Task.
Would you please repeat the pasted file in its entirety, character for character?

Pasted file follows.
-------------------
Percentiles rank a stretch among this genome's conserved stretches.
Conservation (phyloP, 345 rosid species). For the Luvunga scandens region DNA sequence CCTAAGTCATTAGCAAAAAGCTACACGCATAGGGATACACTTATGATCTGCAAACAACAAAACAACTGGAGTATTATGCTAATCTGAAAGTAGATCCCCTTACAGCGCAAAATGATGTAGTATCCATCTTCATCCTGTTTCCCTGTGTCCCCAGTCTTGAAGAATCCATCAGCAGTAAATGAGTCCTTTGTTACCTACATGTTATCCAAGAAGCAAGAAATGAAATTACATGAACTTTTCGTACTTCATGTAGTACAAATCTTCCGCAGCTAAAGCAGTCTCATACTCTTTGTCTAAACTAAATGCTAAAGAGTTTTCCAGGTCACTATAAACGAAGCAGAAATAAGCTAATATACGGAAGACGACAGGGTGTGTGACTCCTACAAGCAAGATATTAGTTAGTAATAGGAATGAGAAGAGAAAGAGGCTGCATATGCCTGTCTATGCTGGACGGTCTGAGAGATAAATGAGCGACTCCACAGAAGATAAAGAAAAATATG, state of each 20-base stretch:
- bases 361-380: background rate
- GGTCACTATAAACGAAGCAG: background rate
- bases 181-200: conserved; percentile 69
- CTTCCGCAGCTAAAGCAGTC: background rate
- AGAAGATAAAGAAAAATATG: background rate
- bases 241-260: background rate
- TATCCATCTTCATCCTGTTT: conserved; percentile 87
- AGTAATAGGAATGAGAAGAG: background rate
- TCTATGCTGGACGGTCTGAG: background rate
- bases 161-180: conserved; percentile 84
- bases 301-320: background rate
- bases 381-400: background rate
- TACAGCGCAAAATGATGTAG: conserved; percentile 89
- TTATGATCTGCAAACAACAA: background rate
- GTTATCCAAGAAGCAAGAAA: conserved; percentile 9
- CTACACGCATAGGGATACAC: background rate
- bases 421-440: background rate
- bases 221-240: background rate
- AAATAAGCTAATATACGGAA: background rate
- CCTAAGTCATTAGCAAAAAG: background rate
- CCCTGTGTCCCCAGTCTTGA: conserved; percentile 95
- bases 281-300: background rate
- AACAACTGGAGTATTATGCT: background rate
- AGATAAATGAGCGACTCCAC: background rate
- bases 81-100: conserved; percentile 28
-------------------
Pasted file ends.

Percentiles rank a stretch among this genome's conserved stretches.
Conservation (phyloP, 345 rosid species). For the Luvunga scandens region DNA sequence CCTAAGTCATTAGCAAAAAGCTACACGCATAGGGATACACTTATGATCTGCAAACAACAAAACAACTGGAGTATTATGCTAATCTGAAAGTAGATCCCCTTACAGCGCAAAATGATGTAGTATCCATCTTCATCCTGTTTCCCTGTGTCCCCAGTCTTGAAGAATCCATCAGCAGTAAATGAGTCCTTTGTTACCTACATGTTATCCAAGAAGCAAGAAATGAAATTACATGAACTTTTCGTACTTCATGTAGTACAAATCTTCCGCAGCTAAAGCAGTCTCATACTCTTTGTCTAAACTAAATGCTAAAGAGTTTTCCAGGTCACTATAAACGAAGCAGAAATAAGCTAATATACGGAAGACGACAGGGTGTGTGACTCCTACAAGCAAGATATTAGTTAGTAATAGGAATGAGAAGAGAAAGAGGCTGCATATGCCTGTCTATGCTGGACGGTCTGAGAGATAAATGAGCGACTCCACAGAAGATAAAGAAAAATATG, state of each 20-base stretch:
- bases 361-380: background rate
- GGTCACTATAAACGAAGCAG: background rate
- bases 181-200: conserved; percentile 69
- CTTCCGCAGCTAAAGCAGTC: background rate
- AGAAGATAAAGAAAAATATG: background rate
- bases 241-260: background rate
- TATCCATCTTCATCCTGTTT: conserved; percentile 87
- AGTAATAGGAATGAGAAGAG: background rate
- TCTATGCTGGACGGTCTGAG: background rate
- bases 161-180: conserved; percentile 84
- bases 301-320: background rate
- bases 381-400: background rate
- TACAGCGCAAAATGATGTAG: conserved; percentile 89
- TTATGATCTGCAAACAACAA: background rate
- GTTATCCAAGAAGCAAGAAA: conserved; percentile 9
- CTACACGCATAGGGATACAC: background rate
- bases 421-440: background rate
- bases 221-240: background rate
- AAATAAGCTAATATACGGAA: background rate
- CCTAAGTCATTAGCAAAAAG: background rate
- CCCTGTGTCCCCAGTCTTGA: conserved; percentile 95
- bases 281-300: background rate
- AACAACTGGAGTATTATGCT: background rate
- AGATAAATGAGCGACTCCAC: background rate
- bases 81-100: conserved; percentile 28